Fossil Fuel Giants Urged to 'Pay Up' After Tropical Cyclone Freddy Kills 300+
"Disasters such as these are further evidence of the injustice suffered by the nations that contribute least to the climate crisis," said one campaigner as thousands in Malawi, Mozambique, and Madagascar mourn.
As the death toll from Tropical Cyclone Freddy continues to rise, climate justice advocates are imploring the fossil fuel corporations most responsible for the destruction to reduce their planet-wrecking emissions, compensate victims, and fund rebuilding.
The intense and long-lasting storm—precisely the type of extreme weather event that scientists have warned is more likely due to unmitigated greenhouse gas pollution—has hammered the southern African countries of Malawi, Mozambique, and Madagascar in recent weeks. Flooding and mudslides have killed more than 300 people, injured hundreds of others, and displaced at least 20,000 households. Ongoing rainfall has complicated burial services and rescue efforts as hundreds remain missing.
The coal, oil, and gas firms that are the primary drivers of the climate emergency "should pay up for the damage," Greenpeace argued Wednesday.
In a Wednesday statement, 350Africa.org regional director Landry Ninteretse said, "Disasters such as these are further evidence of the injustice suffered by the nations that contribute least to the climate crisis, as they bear the brunt of the crisis by way of worsening climate impacts."
"This situation calls for the world's biggest polluters like TotalEnergies to commit to significantly lowering their greenhouse gas emissions," said Ninteretse, who specifically called on Total's French executives to abandon the company's $20 billion fracked gas project in Mozambique.
Nintereste also urged "wealthy nations and development finance institutions such as the African Development Bank to deliver climate finance to help the most affected build resilience to impacts of the climate crisis."
"We express our sympathies to the communities and partners affected by this disaster and call on humanitarian agencies to move with speed to save lives," he added.
The United Nations and its partners have ramped up emergency support this week. The agency has rescued dozens of people and delivered medical supplies, food, shelter, and other necessities. Of particular concern is shoring up water and sanitation infrastructure to prevent the further spread of cholera.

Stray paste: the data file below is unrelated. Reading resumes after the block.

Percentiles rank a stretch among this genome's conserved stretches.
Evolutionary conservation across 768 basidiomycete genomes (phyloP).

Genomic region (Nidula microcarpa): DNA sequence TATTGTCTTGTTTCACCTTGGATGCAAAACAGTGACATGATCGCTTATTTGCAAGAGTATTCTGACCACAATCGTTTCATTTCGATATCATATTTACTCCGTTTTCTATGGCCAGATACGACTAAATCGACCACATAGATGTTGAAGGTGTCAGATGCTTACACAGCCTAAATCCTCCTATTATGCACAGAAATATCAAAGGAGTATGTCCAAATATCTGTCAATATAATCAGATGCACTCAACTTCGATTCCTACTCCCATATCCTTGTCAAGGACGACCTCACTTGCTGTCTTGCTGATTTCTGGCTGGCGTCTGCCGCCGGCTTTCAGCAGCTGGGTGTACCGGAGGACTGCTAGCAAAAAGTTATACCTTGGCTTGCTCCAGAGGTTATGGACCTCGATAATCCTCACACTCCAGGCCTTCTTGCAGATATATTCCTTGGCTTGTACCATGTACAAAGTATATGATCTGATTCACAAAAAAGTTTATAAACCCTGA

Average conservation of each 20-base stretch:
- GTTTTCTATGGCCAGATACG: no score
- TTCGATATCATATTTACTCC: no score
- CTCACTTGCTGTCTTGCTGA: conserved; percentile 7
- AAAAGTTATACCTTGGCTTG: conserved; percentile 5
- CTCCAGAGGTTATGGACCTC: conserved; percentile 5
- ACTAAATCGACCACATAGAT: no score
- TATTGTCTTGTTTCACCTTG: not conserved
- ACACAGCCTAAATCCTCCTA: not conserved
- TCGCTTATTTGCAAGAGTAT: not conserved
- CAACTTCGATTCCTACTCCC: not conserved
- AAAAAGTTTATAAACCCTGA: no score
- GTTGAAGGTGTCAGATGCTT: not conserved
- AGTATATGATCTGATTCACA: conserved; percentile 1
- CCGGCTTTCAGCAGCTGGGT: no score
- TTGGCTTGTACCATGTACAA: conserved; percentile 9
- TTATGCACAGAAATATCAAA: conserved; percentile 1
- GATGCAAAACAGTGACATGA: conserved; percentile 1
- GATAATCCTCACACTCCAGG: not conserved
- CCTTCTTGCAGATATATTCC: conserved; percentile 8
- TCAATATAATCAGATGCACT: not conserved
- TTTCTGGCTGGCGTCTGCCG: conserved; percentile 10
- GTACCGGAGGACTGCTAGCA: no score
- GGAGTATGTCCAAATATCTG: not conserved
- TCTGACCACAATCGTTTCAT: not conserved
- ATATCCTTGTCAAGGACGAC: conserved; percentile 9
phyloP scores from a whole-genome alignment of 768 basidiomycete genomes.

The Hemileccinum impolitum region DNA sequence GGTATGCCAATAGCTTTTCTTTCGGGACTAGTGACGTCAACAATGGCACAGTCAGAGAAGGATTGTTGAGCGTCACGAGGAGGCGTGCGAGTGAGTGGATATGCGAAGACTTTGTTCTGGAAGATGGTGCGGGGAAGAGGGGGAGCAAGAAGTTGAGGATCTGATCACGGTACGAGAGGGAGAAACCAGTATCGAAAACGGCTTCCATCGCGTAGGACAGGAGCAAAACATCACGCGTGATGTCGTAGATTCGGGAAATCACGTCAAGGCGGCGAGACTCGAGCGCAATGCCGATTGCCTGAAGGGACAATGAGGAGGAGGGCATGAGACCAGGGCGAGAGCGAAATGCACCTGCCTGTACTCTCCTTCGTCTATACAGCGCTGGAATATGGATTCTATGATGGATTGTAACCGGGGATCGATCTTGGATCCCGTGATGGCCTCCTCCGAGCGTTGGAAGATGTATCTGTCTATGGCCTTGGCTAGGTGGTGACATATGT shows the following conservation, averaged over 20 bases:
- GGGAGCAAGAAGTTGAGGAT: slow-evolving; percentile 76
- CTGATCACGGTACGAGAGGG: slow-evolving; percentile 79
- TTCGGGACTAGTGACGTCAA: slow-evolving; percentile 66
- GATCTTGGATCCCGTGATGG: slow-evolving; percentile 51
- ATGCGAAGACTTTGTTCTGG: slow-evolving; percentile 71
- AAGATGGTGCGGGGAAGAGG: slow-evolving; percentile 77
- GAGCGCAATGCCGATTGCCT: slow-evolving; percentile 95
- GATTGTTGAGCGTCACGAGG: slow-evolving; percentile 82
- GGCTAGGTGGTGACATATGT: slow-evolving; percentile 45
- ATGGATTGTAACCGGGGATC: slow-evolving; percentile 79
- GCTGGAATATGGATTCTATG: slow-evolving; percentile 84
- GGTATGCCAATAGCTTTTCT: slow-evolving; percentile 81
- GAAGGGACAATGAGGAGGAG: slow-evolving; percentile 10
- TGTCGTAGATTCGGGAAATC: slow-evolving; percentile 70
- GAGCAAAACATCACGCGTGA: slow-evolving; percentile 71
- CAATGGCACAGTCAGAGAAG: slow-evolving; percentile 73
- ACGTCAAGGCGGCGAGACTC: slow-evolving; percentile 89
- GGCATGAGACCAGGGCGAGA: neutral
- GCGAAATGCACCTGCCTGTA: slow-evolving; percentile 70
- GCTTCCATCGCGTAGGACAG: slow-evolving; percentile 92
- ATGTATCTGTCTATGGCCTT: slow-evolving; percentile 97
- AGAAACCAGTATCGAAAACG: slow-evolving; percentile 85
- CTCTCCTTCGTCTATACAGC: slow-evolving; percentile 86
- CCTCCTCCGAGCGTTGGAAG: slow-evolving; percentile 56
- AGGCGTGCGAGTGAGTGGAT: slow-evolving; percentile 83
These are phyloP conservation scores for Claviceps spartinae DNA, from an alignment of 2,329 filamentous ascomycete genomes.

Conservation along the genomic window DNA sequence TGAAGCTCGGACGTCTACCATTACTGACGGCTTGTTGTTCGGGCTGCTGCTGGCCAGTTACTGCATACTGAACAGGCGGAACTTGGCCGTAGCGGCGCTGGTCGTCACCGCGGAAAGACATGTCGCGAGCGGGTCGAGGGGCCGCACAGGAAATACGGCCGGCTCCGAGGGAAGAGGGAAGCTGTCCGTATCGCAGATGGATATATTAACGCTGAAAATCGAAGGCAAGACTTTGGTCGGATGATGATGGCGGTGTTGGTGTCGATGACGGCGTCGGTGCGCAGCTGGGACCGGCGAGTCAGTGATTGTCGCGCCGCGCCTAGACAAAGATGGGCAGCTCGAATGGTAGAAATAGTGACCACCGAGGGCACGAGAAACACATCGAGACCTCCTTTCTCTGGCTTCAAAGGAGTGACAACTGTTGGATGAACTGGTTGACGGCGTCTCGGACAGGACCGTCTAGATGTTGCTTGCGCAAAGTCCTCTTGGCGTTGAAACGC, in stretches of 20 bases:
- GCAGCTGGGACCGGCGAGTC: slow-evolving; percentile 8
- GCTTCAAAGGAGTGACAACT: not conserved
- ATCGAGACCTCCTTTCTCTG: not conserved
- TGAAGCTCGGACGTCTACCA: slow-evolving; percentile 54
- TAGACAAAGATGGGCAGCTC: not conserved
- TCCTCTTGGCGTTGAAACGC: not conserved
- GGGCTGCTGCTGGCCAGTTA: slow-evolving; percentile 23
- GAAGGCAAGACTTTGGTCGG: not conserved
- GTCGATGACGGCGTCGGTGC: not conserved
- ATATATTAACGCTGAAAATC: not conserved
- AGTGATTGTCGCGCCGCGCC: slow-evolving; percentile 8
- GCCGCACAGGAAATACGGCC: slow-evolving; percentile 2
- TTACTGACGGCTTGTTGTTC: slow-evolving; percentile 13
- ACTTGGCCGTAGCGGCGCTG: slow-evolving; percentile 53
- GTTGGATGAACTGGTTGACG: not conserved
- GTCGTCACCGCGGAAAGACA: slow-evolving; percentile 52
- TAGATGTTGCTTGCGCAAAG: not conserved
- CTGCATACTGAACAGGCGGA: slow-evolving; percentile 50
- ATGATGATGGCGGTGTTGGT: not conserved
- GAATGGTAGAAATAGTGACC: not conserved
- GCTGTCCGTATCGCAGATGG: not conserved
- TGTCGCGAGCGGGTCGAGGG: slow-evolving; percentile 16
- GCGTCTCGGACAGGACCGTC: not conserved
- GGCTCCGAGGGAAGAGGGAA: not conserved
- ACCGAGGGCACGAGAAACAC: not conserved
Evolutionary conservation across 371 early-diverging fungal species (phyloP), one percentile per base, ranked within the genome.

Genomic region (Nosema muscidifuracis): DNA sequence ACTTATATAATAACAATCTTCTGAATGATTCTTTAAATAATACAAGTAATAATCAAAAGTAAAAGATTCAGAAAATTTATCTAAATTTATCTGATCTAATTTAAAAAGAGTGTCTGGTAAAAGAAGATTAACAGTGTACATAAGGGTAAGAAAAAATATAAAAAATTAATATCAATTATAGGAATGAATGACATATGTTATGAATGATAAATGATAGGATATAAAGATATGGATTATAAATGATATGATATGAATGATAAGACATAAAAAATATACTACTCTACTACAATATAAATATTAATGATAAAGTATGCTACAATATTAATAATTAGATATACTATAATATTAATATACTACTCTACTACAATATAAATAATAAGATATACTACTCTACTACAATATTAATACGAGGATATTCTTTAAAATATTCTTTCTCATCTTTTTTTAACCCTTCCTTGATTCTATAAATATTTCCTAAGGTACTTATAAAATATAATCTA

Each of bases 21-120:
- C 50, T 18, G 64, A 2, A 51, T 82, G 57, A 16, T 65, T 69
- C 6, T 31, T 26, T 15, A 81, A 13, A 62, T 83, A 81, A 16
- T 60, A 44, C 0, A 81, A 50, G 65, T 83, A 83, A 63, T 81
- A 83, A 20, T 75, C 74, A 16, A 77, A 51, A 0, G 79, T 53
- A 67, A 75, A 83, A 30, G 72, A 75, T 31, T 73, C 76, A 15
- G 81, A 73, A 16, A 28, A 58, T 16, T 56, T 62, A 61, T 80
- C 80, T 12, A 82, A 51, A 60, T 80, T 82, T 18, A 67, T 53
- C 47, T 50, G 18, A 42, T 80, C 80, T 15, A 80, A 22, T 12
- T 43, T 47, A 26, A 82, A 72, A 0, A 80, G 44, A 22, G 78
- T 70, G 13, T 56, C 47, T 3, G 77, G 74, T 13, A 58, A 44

Rebecca Adda-Dontoh, U.N. resident coordinator in Malawi, said Tuesday that Freddy has "created an unprecedented crisis" in the country, where the health sector "is already overwhelmed by the worst cholera outbreak in two decades."
As Al Jazeerareported, "Malawi last year reported cases of cholera after Cyclone Anna battered the south of the country causing extensive infrastructure damage and disruption of water and sanitation systems."
Speaking in New York on Wednesday, U.N. spokesperson Stéphane Dujarric said that "we are mobilizing additional teams, but difficult weather conditions have hampered rescue efforts."
"This situation calls for the world's biggest polluters like TotalEnergies to commit to significantly lowering their greenhouse gas emissions."
Dujarric noted that the agency is "worried about the impact of heavy rains and flooding" in Mozambique, which is also grappling with a cholera outbreak.
"Large swaths of land are underwater, and roads are not passable—making it difficult for aid workers to carry out assessments," he added. "The immediate humanitarian impact and longer-term economic implications for Mozambique are enormous."
According to the World Meteorological Organization (WMO), Freddy may be the longest-lasting tropical cyclone in recorded history.
After developing off the coast of Australia on February 6, the cyclone crossed the entire South Indian Ocean, traveling nearly 5,000 miles before making landfall in Madagascar and Mozambique in late February. The storm then looped around and hit Mozambique again on Saturday before moving inland to Malawi. Torrential downpours, destructive winds, and storm surges have also pummeled Northeast Zimbabwe and Southeast Zambia.
"Freddy holds the record for most accumulated cyclone energy (ACE)—a measure based on a storm's wind strength over its lifetime—of any storm in the Southern Hemisphere and possibly worldwide," Al Jazeera reported. The WMO estimates that the storm has "generated about as much accumulated cyclone energy as an average full North Atlantic hurricane season."
In addition, the outlet continued, "Freddy appears to have broken the world record for the most bouts of rapid intensification, defined as an increase in wind speed of 80km (35 miles) per hour in a period of 24 hours."
As global warming causes sea levels to rise and ocean temperatures to increase, "heat energy from the water's surface is fueling stronger storms," Al Jazeera noted.
Citing the latest report from the Intergovernmental Panel on Climate Change, University of Sussex geography professor Melissa Lazenby told the outlet that "this type of extreme tropical cyclone event is not surprising due to previous predictions that cyclones will become more intense." She added that "more analysis would need to be done to deduce the reasoning behind its... longevity."
Fully aware that extracting and burning more coal, oil, and gas will exacerbate the deadly effects of the climate emergency, profit-hungry fossil fuel executives are nonetheless moving ahead with plans to expand drilling.
While COP27 delegates agreed to establish a loss and damage fund—after failing to commit to winding down the fossil fuels that are generating so much harm—previous efforts to increase climate aid from the Global North to the Global South have fallen far short of what's needed due to the stinginess of wealthy countries, especially the United States.